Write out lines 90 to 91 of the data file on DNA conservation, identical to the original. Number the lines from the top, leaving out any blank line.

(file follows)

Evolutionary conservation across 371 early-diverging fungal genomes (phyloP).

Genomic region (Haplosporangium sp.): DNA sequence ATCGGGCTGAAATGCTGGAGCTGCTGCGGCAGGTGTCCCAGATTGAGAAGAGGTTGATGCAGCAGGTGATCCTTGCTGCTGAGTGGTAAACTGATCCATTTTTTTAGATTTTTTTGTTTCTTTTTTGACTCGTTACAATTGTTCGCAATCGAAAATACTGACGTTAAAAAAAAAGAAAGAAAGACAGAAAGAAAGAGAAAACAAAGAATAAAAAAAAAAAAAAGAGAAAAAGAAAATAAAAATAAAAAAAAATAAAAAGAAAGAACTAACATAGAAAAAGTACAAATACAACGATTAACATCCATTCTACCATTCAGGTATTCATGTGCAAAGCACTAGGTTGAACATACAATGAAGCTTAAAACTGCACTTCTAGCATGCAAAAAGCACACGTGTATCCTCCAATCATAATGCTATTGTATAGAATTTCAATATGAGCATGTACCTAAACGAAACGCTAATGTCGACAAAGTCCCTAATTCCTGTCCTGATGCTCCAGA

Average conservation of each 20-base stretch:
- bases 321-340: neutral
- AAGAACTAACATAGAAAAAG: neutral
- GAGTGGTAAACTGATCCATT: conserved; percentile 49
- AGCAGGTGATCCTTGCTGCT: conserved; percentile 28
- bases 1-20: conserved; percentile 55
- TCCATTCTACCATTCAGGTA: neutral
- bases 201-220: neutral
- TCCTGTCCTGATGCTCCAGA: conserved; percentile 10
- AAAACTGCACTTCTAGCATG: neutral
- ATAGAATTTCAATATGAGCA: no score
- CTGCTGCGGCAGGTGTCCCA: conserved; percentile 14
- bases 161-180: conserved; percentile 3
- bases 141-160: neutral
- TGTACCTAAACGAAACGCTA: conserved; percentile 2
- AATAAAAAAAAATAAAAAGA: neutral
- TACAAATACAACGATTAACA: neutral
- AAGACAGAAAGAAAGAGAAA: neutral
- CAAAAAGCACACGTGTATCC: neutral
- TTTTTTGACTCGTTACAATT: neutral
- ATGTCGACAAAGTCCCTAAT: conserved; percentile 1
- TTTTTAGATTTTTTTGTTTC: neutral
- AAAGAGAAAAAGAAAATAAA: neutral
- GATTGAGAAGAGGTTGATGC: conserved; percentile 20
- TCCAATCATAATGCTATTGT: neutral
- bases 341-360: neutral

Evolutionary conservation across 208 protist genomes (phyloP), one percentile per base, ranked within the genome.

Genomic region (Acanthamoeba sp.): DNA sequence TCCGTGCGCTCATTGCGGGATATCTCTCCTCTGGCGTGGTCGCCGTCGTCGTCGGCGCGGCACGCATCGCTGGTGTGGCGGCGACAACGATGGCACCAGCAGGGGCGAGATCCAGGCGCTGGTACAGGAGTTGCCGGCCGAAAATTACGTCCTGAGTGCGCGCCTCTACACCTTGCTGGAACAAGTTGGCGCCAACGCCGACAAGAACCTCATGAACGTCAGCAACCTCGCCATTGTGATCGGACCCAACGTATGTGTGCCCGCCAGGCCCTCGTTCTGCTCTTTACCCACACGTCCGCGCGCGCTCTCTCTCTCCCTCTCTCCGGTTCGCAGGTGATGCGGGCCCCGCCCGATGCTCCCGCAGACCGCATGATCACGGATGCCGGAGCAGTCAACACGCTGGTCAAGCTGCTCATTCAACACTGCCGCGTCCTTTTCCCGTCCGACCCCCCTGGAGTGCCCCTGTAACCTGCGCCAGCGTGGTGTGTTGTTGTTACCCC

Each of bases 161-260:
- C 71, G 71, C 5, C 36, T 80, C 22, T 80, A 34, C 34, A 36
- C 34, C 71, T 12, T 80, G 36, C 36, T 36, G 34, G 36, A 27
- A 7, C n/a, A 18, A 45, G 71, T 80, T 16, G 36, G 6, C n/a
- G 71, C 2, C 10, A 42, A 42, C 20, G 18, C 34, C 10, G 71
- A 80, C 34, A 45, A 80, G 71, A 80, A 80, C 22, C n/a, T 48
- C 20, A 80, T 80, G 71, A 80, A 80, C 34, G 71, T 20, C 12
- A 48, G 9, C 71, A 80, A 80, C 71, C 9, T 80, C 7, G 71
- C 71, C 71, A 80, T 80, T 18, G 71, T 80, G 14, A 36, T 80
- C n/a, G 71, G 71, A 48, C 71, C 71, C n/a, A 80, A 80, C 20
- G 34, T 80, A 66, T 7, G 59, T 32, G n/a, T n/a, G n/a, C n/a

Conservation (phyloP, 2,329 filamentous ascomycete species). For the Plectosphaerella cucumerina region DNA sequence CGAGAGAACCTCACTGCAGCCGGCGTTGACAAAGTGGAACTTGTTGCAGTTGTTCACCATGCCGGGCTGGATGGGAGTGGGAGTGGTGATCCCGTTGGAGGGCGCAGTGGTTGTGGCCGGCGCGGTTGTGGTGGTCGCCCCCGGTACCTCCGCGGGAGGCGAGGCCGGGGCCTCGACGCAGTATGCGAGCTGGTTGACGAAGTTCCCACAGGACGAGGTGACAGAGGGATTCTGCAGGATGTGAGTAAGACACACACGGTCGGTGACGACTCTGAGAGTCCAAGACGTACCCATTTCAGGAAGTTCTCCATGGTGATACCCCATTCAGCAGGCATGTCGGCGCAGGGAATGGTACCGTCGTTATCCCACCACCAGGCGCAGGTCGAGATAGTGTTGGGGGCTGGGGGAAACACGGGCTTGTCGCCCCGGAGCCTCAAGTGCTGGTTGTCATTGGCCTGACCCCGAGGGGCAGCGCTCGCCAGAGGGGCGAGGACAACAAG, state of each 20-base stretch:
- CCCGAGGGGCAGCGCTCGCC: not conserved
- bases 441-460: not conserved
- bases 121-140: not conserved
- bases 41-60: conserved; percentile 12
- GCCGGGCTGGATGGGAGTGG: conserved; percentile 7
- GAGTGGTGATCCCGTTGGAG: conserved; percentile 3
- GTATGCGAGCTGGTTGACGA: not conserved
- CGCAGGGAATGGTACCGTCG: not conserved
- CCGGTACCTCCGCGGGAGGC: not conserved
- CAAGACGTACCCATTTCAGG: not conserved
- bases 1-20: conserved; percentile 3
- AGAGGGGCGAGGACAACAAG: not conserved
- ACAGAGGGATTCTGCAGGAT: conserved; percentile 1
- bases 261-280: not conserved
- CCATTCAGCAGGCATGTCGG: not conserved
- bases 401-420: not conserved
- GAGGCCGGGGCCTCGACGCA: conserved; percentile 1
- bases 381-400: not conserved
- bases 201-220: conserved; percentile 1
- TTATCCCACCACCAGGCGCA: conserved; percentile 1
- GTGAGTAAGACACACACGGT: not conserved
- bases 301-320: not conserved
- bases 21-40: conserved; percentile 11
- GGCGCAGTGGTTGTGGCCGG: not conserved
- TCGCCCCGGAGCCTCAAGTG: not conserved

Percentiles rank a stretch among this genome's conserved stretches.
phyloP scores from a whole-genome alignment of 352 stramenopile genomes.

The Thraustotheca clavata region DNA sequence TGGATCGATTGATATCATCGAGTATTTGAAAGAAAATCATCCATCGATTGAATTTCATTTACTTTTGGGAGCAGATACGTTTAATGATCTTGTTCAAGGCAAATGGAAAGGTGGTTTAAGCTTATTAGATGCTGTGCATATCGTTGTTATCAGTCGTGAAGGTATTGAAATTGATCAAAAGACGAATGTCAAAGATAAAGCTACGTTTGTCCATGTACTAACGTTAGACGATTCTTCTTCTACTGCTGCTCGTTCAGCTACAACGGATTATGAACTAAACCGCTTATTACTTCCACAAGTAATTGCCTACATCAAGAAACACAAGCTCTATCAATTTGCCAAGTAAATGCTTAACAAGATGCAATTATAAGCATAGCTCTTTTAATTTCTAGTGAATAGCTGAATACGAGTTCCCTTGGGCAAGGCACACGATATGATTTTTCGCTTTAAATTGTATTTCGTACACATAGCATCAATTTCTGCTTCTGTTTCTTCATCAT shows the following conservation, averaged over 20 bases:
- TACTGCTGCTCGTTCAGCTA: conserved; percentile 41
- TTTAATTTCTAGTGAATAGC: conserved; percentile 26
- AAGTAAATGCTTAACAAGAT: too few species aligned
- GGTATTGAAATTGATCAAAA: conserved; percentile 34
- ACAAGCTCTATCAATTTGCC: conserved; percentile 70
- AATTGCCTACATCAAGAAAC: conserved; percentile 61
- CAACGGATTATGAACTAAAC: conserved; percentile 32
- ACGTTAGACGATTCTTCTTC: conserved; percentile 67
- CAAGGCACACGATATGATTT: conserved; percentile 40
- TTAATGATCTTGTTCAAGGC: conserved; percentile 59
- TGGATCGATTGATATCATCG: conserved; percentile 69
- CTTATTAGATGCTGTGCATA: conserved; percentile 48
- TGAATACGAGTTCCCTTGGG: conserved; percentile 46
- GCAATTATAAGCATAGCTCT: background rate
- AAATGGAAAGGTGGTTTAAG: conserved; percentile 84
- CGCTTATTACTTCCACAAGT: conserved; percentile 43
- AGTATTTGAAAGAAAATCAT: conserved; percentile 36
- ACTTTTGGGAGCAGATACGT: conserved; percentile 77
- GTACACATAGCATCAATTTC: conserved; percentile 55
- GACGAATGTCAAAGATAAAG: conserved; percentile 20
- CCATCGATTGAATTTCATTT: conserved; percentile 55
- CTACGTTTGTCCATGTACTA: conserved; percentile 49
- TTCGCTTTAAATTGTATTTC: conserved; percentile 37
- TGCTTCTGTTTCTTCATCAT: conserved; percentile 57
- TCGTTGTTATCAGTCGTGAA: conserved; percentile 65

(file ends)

- GACGAATGTCAAAGATAAAG: conserved; percentile 20
- CCATCGATTGAATTTCATTT: conserved; percentile 55